During the second intermission of last Friday's Rangers-Sabres game, Madison Square Garden went pitch black, while down on the ice a lone, spotlighted fan began flicking pucks at a target, trying to win a new Mercedes. Pitch black, that is, except for several sections of $130-a-pop seats near center ice, from which emitted the electronic blue glow of hundreds of computer monitors (right). People in oversized Messier jerseys hunched over in their seats, as oblivious to their surroundings as slot players, index fingers jabbing at the 10-inch screens.
The objects of their undivided attention? Touch-screen consoles that offer everything from live video feeds from eight cameras flanking the ice to real-time NHL statistics to food delivery. The consoles, made by interactive entertainment company ChoiceSeat, are the most aggressive examples of the rapid infiltration of high-tech amenities that are making stadiums and arenas look like video arcades. "People expect more than live action," says ChoiceSeat CEO Mary Frost. "They don't just want to see Shaquille O'Neal play—they want to know how much he weighs and what his free throw percentage is. It's inevitable that this technology be integrated into the game environment to satisfy our insatiable need for information."
Over the last two years Madison Square Garden, Boston's FleetCenter and Tampa Bay's Tropicana Field have installed Choice-Seat monitors. San Francisco's 3Com Park, home of the 49ers, this year equipped 94 luxury boxes with Hitachi ePlates, handheld computers that provide Internet access and allow instant-messaging to other connected fans in the park.
"It's something all teams and arena operators need to be thinking about," says Jim Delaney, marketing director for the Fleet-Center, which spent $2.5 million to install 153 ChoiceSeat monitors last month. "If fans can sit at home watching the game on their sofa and interact with it via a laptop, why shouldn't they have the same option at a live event?"
Franchises are increasingly presuming that their top-end fans are Net-savvy and expect digital enhancements at the stadium. David Katz, vice president of strategic alliances for 3Com, notes that the ePlates have been in heavy use since they were installed in the park bearing his company's name. The system saw its greatest activity during the baseball playoffs, when 49ers fans could keep tabs on the Giants' Division Series with the Mets.
The biggest potential payoff from applications like ChoiceSeat comes not from added ticket sales but from ancillary income. Teams can boost food and drink sales—dozens of arenas already use wireless technology to deliver burgers and beers to premium seats—as well as offer merchandise with the swipe of a credit card. "The opportunities for advertisers are limitless," Katz says. "You can build a personalized relationship with the fan in the stands. Locally, you can extend the stadium into the neighborhood by couponing restaurants and stores."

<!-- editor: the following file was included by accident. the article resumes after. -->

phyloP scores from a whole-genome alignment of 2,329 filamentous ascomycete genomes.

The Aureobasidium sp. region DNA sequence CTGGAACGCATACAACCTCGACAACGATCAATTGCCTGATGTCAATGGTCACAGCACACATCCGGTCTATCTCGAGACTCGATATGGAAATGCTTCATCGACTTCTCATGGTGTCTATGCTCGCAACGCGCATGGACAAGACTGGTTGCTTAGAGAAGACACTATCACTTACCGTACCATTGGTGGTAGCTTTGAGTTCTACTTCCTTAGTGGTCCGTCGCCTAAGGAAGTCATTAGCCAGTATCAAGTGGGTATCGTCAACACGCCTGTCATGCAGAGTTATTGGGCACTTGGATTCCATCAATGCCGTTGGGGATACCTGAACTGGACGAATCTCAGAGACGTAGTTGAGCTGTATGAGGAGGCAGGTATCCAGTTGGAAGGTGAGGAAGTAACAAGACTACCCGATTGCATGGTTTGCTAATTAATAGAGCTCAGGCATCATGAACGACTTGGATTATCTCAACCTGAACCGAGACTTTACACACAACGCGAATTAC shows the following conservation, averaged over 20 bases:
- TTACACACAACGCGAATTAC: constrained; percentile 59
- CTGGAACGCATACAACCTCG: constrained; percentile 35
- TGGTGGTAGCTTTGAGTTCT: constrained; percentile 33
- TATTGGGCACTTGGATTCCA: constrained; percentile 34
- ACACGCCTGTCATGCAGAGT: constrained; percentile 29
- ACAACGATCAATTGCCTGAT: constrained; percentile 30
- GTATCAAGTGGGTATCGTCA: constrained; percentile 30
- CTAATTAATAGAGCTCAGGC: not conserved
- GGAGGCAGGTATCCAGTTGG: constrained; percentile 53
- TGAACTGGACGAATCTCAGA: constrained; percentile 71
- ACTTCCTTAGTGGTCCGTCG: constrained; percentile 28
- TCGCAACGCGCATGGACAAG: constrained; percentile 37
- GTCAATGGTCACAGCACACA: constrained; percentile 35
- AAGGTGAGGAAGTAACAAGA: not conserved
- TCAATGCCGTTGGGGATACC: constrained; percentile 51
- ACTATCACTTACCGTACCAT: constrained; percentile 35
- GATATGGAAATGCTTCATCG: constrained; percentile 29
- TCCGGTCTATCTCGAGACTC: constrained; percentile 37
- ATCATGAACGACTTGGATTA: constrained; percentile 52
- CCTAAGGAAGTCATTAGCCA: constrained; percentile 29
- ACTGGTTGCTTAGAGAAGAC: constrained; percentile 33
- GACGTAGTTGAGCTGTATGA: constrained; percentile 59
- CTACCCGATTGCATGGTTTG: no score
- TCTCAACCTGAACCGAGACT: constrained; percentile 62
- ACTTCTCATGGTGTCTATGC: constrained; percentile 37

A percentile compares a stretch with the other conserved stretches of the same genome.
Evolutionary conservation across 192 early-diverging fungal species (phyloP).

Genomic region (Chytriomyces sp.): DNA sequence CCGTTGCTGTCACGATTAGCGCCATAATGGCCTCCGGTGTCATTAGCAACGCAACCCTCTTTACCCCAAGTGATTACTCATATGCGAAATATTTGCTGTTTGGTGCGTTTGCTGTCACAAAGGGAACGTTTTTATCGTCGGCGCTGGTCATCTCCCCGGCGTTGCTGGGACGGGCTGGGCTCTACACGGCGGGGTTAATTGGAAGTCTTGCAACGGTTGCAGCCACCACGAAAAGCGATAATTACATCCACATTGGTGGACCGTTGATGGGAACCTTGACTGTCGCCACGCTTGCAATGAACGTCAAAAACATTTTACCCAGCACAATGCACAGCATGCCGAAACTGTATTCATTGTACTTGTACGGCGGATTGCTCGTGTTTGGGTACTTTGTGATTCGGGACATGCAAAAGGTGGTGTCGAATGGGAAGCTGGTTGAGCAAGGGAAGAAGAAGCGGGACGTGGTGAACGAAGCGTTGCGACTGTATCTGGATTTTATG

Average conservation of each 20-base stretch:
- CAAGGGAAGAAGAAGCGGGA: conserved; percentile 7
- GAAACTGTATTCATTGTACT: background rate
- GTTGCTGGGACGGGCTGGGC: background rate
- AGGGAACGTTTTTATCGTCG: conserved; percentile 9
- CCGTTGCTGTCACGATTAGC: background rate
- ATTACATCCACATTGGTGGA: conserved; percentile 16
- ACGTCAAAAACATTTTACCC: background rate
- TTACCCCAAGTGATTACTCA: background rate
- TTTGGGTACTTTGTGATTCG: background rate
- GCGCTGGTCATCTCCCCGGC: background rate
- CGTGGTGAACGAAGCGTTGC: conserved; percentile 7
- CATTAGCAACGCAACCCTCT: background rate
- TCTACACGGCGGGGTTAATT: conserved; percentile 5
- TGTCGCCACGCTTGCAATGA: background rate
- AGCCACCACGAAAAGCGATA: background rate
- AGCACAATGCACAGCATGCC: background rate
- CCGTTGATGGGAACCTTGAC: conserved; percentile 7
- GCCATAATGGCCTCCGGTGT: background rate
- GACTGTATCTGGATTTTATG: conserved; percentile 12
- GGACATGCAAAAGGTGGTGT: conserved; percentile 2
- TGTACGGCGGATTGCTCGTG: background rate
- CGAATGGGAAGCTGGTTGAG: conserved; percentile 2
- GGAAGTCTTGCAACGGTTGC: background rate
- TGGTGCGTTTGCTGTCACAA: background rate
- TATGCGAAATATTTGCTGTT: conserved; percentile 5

Even in an environment of instant information and interactive stimuli, however, traditionalists persist. Although designers of San Francisco's Pacific Bell Park scattered a handful of Internet kiosks in public areas throughout the stadium, the Giants passed on in-seat applications because fans found them intrusive. "Our fans told us they come to games to escape their offices and the high-tech world," says Shana Daum, public affairs manager for the Giants. "They wanted to have access if they chose it, but not right in front of them."
Back at the Rangers game, James Paterson, an engineer from Staten Island, said he scarcely noticed ChoiceSeat's running video feed on the seatback screen in front of him. "I did order a couple of franks and knishes off it," he says. "But if the Rangers go on an odd-man rush, all I'm looking at is the ice."
Soon purists may not have a choice. As the revenue potential of in-seat technology becomes more apparent and the hardware cheaper, interactive monitors may become de rigueur at stadiums and arenas. For better or worse, the 50-cent slice of bleacher bench is giving way to the fully loaded luxury box play station.